The claim of the European federalists clashes with national sovereignty

Nine arguments to reject the creation of an own army for the European Union

From time to time, European federalists reignite the debate on the supposed need for an army of their own for the EU. But do we really need that?

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The evacuation of Afghanistan has been used as an excuse by the socialist Josep Borrell, High Representative for the Common Foreign and Security Policy of the EU, to reopen the debate. “I hope that this situation helps to make the concept of strategic autonomy well understood,” he said this week, adding: now we would like to have the capacity to act on our own, to have a military force capable of mobilizing as the Americans mobilize theirs.”

There are good arguments to reject this claim of the European federalists. Here are some of them:

  1. Defense is a national prerogative of the member countries of the EU, and it should continue to be so, since the possession of an Armed Forces is a characteristic clearly linked to national sovereignty. The creation of a European army would undermine the national sovereignty of the member countries, granting it the status that the states that make up the United States have, which would mean the de facto dissolution of each of the European countries and their corresponding armies. There would no longer be a Spanish Armada, a Spanish Army, or a Spanish Air Force. Our military would not be under the orders of the King and the Spanish Parliament, but under the orders of the members of the European Commission. Many Europeans do not want our Nations and their armies to disappear so that the Brussels bureaucrats can accumulate more and more power.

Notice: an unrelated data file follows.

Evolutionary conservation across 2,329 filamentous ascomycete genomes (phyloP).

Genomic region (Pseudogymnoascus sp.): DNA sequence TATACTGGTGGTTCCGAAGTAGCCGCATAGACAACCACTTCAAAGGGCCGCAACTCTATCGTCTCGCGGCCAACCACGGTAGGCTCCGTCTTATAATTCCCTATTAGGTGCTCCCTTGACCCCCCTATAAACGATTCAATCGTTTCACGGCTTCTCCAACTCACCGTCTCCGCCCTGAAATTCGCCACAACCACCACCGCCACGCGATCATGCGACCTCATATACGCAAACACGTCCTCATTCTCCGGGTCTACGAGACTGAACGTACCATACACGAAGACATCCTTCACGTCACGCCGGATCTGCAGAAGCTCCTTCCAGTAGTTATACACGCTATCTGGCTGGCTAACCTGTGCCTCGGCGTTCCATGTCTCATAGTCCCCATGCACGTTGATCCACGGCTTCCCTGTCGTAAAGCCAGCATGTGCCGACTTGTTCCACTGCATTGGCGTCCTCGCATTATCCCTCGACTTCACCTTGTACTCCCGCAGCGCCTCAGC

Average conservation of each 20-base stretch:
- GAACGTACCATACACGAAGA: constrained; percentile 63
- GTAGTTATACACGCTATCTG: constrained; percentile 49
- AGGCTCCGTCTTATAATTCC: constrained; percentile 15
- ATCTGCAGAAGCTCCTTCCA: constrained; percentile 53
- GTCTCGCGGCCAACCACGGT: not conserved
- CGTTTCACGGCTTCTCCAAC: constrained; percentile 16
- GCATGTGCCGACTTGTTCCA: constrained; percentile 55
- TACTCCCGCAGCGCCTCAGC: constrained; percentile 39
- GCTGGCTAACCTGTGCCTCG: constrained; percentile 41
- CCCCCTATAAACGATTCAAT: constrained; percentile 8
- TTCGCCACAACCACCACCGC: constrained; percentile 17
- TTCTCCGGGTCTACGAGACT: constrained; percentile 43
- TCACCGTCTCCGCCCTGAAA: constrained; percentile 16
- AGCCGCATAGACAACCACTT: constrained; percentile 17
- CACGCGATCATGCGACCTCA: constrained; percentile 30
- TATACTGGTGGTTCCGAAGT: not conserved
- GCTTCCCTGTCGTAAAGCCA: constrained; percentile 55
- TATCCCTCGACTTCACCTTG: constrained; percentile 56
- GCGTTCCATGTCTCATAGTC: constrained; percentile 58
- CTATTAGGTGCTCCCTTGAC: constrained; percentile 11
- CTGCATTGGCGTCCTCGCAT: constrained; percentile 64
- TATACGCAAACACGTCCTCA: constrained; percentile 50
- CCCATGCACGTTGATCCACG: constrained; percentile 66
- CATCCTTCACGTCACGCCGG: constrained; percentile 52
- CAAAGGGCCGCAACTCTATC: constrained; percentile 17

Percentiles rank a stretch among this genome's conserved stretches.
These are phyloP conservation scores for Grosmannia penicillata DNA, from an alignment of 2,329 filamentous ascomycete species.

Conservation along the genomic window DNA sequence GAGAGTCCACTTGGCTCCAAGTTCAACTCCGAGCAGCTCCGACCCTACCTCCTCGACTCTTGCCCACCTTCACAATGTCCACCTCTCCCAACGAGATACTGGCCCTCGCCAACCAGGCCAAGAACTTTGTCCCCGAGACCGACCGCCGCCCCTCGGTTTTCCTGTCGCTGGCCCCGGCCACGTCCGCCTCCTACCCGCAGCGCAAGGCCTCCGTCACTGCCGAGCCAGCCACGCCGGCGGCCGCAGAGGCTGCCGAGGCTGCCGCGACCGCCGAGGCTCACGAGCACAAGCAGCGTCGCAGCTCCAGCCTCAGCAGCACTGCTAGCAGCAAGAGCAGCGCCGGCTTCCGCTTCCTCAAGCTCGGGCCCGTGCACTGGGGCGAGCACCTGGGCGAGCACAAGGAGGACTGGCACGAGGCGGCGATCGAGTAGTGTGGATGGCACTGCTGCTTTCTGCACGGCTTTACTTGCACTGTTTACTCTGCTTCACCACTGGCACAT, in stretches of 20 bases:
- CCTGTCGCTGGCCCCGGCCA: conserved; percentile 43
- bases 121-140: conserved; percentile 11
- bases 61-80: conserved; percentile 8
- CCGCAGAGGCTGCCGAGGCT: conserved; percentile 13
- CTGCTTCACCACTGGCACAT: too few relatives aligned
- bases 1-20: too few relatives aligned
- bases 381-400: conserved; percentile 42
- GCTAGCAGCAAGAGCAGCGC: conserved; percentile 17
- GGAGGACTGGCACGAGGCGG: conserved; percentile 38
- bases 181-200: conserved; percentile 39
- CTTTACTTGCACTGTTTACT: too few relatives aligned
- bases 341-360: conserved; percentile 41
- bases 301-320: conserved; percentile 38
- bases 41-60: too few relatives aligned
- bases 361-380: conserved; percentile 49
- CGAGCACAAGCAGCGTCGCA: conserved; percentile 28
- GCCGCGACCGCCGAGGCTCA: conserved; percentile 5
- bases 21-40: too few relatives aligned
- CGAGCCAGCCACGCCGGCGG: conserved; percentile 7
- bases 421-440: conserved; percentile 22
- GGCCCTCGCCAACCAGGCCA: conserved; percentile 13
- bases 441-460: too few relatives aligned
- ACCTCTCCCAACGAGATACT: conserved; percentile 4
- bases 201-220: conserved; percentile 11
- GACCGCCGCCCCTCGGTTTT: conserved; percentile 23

2. We Europeans already have a very effective defense collaboration structure: NATO. It is based on loyal cooperation between free and independent nations. In addition, it is a structure that we have in common with countries outside the EU, such as the US, Canada, the United Kingdom and Turkey. Therefore, in addition to being contrary to national sovereignty, an European army is unnecessary and would overlap with the NATO structure, with which the Alliance countries have been able to equip themselves with common defense tools, such as the AWACS E-3. Sentry, the RQ-4 Global Hawk and the C-17 of the Strategic Airlift Capability Program.